is a viable alternative to popular election, and strong reasons
why it would be a grave mistake to have a wholly elected Upper
House. Even if the electorate were differently constituted from
that of the Commons, the likelihood is that the deficiencies of
the Commons would simply be reproduced in another form.
The Upper House needs a core body of direct
political representatives to process its day to day work, and
who can be held to account by their parties. The main political
parties, therefore, should be classed as major corporate interests,
and should be free to appoint members of the House in numbers
proportional to their total vote at the previous general election.
There should be an upper limit to the number of such members,
and their tenure should not be affected by changes in party fortunes
at general elections. The proportions, therefore, would not remain
exact, but could be adjusted when there were vacancies.
Other corporate interests to be represented
might include the Law, Industry and Commerce, Unions, Science
and Medicine, the Armed Forces, Agriculture, Education, the Arts,
Religion and Local Government. The list would have to be limited,
and might be drawn up to coincide more or less with those areas
of public life served by the various Departments of State, plus
a somewhat broader based religious representation.
There is a good case for saying that at least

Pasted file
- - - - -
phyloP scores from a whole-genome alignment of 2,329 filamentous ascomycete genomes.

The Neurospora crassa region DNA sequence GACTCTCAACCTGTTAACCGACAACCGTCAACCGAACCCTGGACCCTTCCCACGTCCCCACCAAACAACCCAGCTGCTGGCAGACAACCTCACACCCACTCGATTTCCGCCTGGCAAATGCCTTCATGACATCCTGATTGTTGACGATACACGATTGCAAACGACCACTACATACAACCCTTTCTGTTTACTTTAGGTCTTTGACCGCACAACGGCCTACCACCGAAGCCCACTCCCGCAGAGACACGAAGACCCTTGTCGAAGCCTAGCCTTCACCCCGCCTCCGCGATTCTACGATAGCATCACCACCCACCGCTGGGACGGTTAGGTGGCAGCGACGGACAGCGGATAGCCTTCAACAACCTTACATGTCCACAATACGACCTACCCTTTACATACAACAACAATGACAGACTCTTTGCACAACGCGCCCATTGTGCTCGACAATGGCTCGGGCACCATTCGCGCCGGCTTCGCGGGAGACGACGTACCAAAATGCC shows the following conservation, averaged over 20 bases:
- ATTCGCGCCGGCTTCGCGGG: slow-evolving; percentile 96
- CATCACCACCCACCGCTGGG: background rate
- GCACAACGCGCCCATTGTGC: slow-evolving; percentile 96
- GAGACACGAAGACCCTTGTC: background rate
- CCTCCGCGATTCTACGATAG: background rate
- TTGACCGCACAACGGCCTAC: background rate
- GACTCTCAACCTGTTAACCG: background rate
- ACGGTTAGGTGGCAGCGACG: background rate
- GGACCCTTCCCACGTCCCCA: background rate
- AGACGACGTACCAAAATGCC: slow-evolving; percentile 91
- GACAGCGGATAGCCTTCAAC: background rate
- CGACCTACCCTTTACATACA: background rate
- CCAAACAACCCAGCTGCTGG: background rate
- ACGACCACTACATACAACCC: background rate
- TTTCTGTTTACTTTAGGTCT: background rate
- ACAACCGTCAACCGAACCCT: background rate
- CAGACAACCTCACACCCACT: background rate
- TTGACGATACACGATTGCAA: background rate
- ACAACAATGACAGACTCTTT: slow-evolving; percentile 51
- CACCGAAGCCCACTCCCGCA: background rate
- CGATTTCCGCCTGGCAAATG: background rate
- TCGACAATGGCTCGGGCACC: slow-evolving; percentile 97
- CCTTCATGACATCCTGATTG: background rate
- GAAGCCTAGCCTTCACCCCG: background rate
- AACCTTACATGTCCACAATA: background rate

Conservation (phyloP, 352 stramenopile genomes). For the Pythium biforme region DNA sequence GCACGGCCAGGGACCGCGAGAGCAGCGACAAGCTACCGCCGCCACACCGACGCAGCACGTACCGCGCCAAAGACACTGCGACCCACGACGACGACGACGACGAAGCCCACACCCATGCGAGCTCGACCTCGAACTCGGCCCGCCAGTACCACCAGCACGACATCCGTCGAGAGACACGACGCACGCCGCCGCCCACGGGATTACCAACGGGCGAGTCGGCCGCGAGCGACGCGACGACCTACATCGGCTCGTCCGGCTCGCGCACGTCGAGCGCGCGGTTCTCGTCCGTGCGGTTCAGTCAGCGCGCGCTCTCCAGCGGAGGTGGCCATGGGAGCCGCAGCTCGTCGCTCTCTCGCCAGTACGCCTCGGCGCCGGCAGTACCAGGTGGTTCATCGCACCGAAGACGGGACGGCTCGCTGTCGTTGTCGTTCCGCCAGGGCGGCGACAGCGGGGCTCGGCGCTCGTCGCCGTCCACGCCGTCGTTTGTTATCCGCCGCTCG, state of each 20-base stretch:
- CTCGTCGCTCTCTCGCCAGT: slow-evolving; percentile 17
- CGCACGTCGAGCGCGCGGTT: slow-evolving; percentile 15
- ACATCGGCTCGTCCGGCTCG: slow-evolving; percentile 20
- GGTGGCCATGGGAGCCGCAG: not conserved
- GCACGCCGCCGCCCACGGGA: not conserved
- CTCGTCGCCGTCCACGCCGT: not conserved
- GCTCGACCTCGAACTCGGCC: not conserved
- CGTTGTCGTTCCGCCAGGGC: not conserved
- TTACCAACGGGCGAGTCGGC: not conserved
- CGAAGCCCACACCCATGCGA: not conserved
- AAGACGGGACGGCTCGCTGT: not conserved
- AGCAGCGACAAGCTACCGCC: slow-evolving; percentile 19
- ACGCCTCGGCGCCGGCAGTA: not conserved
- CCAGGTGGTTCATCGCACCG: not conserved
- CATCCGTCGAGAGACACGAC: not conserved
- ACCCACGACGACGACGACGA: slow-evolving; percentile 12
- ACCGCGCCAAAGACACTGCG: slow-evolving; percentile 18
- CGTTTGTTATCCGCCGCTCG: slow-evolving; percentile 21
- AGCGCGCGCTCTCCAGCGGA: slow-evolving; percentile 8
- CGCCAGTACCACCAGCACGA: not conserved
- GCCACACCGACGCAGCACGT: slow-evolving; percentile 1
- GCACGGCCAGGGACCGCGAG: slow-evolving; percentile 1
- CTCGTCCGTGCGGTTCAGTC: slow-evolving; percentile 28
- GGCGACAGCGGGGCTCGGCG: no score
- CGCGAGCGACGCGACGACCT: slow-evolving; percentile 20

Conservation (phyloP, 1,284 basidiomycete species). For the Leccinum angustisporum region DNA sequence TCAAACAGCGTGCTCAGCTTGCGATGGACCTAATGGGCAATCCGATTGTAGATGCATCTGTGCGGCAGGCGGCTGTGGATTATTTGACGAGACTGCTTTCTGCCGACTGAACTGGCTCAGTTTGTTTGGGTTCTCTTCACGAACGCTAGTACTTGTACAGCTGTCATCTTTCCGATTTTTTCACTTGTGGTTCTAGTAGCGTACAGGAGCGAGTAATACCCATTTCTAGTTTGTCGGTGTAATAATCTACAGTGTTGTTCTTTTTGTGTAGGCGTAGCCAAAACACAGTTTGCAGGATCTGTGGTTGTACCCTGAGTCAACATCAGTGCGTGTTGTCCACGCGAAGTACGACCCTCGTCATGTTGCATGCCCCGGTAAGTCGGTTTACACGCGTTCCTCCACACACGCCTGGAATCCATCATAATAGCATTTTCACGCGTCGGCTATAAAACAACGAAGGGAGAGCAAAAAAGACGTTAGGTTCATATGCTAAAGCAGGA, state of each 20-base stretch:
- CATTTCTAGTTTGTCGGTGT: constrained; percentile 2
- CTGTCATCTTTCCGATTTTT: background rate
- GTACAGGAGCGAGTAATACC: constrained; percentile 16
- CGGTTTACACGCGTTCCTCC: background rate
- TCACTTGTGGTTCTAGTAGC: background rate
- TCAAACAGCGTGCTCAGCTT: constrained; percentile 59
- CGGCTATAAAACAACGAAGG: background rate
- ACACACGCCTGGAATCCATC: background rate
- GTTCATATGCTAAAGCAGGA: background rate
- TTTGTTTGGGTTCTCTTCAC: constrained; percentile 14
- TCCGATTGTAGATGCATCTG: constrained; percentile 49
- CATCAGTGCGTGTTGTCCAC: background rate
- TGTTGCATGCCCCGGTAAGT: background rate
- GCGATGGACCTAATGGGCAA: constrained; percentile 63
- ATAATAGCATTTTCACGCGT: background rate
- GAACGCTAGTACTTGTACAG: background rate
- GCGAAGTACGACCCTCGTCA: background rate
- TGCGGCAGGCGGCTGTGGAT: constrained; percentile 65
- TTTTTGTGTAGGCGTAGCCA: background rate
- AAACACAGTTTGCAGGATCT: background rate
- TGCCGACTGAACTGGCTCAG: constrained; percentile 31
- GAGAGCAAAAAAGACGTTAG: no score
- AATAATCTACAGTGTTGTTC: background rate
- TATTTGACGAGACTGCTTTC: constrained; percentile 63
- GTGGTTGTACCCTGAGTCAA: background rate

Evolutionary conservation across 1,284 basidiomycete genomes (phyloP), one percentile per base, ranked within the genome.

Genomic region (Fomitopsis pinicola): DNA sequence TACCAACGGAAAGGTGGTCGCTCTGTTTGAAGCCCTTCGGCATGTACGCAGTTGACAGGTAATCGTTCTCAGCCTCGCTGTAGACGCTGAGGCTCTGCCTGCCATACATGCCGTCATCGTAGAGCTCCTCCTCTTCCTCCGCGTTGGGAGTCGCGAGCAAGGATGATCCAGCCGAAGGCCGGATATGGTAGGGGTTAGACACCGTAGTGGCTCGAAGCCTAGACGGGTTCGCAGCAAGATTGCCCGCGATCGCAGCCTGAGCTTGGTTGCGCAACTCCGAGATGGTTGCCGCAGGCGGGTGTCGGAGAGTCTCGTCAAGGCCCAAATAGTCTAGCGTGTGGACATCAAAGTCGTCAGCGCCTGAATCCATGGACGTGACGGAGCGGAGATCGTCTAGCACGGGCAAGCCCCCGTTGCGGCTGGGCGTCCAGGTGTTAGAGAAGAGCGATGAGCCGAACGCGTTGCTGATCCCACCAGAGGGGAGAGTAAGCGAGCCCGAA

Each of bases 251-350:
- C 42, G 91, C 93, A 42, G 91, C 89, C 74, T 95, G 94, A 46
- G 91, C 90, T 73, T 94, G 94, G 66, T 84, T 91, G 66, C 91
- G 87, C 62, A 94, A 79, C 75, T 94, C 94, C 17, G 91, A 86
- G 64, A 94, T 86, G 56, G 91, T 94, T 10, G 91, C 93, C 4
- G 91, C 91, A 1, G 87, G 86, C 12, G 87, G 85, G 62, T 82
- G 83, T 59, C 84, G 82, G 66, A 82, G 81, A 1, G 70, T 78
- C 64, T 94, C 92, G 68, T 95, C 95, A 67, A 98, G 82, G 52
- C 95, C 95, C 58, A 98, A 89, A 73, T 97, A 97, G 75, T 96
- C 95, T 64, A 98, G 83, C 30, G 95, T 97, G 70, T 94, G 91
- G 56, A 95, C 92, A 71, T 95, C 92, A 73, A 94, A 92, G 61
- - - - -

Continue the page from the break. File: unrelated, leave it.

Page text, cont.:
some representation in these fields should be ex officio. The
presence of bishops in the Lords demonstrates that ex-officio
representation can work, but that it needs a fairly large pool
of members on which to draw, since ex-officio members, by definition,
have other jobs to do. University Vice-Chancellors, for instance,
form a somewhat similar group, as do the Presidents of Learned
Societies, the leaders of Trades Unions, and the Chairmen of Local
It is inevitable that a House which is going
to command wide respect and contain varied expertise should have
both working and occasional members. It is also clear that people
of the calibre suggested are not going to be interested if they
are required to stand for election and thereafter commit themselves
to regular attendance. One of the strengths of the present House
of Lords is precisely the flexibility which allows those with
special knowledge or interests to attend on appropriate occasions
without compromising their normal method of earning a living.
A further advantage of this dual standard is that only those core
members required to attend regularly would need to be paid.
Ex-officio membership would only be practicable